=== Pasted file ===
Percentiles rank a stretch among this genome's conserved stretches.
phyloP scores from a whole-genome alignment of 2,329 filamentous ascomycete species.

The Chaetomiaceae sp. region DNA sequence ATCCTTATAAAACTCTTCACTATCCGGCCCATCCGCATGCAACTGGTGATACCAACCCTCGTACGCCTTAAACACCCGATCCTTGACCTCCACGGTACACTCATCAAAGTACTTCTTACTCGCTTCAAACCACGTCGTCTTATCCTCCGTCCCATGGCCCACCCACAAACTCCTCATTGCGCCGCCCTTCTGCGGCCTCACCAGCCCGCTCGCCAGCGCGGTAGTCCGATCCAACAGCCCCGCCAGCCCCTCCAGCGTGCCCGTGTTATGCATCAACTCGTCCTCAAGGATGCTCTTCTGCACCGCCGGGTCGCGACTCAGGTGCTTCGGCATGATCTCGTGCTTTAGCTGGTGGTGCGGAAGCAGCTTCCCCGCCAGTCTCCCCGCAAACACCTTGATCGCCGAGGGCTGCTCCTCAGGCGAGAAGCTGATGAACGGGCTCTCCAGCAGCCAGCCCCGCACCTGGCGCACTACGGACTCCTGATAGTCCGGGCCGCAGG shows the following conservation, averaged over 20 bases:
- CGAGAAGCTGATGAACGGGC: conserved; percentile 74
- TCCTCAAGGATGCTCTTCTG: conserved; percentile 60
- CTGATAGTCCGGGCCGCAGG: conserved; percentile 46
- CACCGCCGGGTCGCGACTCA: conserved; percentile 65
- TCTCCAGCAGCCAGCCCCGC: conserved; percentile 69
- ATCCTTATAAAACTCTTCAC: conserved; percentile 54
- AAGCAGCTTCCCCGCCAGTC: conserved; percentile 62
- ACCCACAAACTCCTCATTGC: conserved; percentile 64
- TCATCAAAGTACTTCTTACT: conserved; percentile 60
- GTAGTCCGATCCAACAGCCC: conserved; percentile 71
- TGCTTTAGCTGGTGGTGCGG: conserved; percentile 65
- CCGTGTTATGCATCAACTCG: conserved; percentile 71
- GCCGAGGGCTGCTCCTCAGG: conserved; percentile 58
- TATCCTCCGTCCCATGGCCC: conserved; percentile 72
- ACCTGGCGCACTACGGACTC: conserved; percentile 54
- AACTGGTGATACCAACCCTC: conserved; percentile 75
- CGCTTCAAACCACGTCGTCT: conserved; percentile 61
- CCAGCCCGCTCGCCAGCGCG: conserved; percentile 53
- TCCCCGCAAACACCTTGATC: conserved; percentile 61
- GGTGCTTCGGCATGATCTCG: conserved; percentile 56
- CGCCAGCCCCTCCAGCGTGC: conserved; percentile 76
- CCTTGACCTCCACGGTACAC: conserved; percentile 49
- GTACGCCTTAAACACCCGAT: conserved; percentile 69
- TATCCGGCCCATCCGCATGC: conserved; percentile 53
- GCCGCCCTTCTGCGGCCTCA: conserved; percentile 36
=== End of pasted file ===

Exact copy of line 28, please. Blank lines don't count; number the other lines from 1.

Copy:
- GCCGCCCTTCTGCGGCCTCA: conserved; percentile 36